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Reference Number EP/J009016/1
Title The Influence of Excited State Physics in Conjugated Polymer Devices
Status Completed
Energy Categories RENEWABLE ENERGY SOURCES(Solar Energy, Photovoltaics) 15%;
Research Types Basic and strategic applied research 100%
Science and Technology Fields PHYSICAL SCIENCES AND MATHEMATICS (Physics) 100%
UKERC Cross Cutting Characterisation Not Cross-cutting 100%
Principal Investigator Professor I Samuel
No email address given
Physics and Astronomy
University of St Andrews
Award Type Standard
Funding Source EPSRC
Start Date 01 October 2012
End Date 30 September 2015
Duration 36 months
Total Grant Value £453,359
Industrial Sectors No relevance to Underpinning Sectors
Region Scotland
Programme NC : ICT, NC : Physical Sciences
Investigators Principal Investigator Professor I Samuel , Physics and Astronomy, University of St Andrews (99.999%)
  Other Investigator Dr GA Turnbull , Physics and Astronomy, University of St Andrews (0.001%)
  Industrial Collaborator Project Contact , Cambridge Display Technology Ltd (0.000%)
Web Site
Abstract There has been remarkable progress over the last decade in making displays, lighting panels, solar cells and lasers out of flexible, plastic materials. This has a wide range of potential applications, such as roll up TV displays or having power generation, sensors and data communications systems woven into your clothing. The technology of organic LEDs has now matured to the degree that OLED displays are mass produced in consumer products such as mobile phones.The next generations of plastic electronics products will include OLED lighting, solar cells and lasers. It is now clear however that to deliver the technology for these demanding applications it is necessary to develop a deeper understanding of the basic materials physics. In all of these devices the physics of the excited states of molecules plays a crucial role in performance. In OLEDs the efficiency at high brightness is limited by the absorption due to charge carriers and various interactions that quench the light emission from excited states. In lasers there is a delicate interplay of the excited state physics and laser losses, and so far little is known about how the chemical and structural properties of the materials may be used to control this.This proposal seeks to develop this understanding by bringing together the expertise of two groups: one who are experts in measuring the optoelectronic performance of these polymers and in their application for photonics, and the other who are experts in the quantum theory of organic materials. Through a combination of theory and experiment we will aim to understand the complex excited state interactions of organic semiconductors, and uncover new design strategies to control these processes. This would help us to optimise the performance (e.g. efficiency and brightness) of current devices; and enable new generations of photonic devices based on these materials.We will make optical measurements of the fundamental excited-state processes in the materials and their behaviour under device conditions. Using state-of-the-art techniques in quantum mechanics we can also simulate the microscopic physics which gives rise to these effects. Measuring these interactions in working devices is particularly demanding and to achieve this we will also draw on specific complementary expertise from our project partners at Cambridge Display Technologies and the University of Alicante. We will then apply our new knowledge of excited states to the operation of a range of organic devices including OLEDs, lasers, solar cells and optical amplifiers. We will quantify the significance of the different excited state interactions and develop design strategies that can minimise parasitic processes and optimise operation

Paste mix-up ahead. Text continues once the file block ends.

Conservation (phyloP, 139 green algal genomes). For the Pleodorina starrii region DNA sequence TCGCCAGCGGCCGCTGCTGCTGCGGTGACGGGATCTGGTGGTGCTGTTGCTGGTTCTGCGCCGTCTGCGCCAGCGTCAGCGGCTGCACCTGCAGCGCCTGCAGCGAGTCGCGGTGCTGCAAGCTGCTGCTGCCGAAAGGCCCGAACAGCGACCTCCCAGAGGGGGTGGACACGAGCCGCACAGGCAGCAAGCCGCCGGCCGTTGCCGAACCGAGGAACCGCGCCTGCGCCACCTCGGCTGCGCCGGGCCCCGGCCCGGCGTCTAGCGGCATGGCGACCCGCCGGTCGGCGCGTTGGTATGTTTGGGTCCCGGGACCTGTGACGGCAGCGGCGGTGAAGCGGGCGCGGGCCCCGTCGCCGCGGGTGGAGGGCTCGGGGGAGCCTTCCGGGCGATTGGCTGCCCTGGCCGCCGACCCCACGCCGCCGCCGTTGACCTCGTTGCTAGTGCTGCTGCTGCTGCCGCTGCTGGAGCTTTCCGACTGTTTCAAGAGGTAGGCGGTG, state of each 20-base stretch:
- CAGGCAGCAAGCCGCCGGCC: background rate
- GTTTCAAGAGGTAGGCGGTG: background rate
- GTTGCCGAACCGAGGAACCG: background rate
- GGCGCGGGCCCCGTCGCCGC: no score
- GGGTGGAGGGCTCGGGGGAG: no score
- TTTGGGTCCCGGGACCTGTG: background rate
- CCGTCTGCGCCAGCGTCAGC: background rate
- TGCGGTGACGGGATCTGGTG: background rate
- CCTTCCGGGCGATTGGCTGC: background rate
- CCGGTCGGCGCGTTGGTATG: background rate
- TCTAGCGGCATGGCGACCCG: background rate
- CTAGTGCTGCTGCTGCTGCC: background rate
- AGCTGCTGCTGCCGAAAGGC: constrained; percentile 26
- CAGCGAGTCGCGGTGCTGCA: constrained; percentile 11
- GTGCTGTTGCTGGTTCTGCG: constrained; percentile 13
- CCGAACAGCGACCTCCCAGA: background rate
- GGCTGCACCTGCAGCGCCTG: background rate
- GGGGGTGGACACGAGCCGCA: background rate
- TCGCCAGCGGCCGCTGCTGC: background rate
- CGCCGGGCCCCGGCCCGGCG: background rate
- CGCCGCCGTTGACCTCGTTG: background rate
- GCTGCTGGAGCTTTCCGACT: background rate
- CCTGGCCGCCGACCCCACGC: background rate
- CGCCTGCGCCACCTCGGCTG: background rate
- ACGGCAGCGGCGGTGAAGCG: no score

Publications (none)
Final Report (none)
Added to Database 15/10/12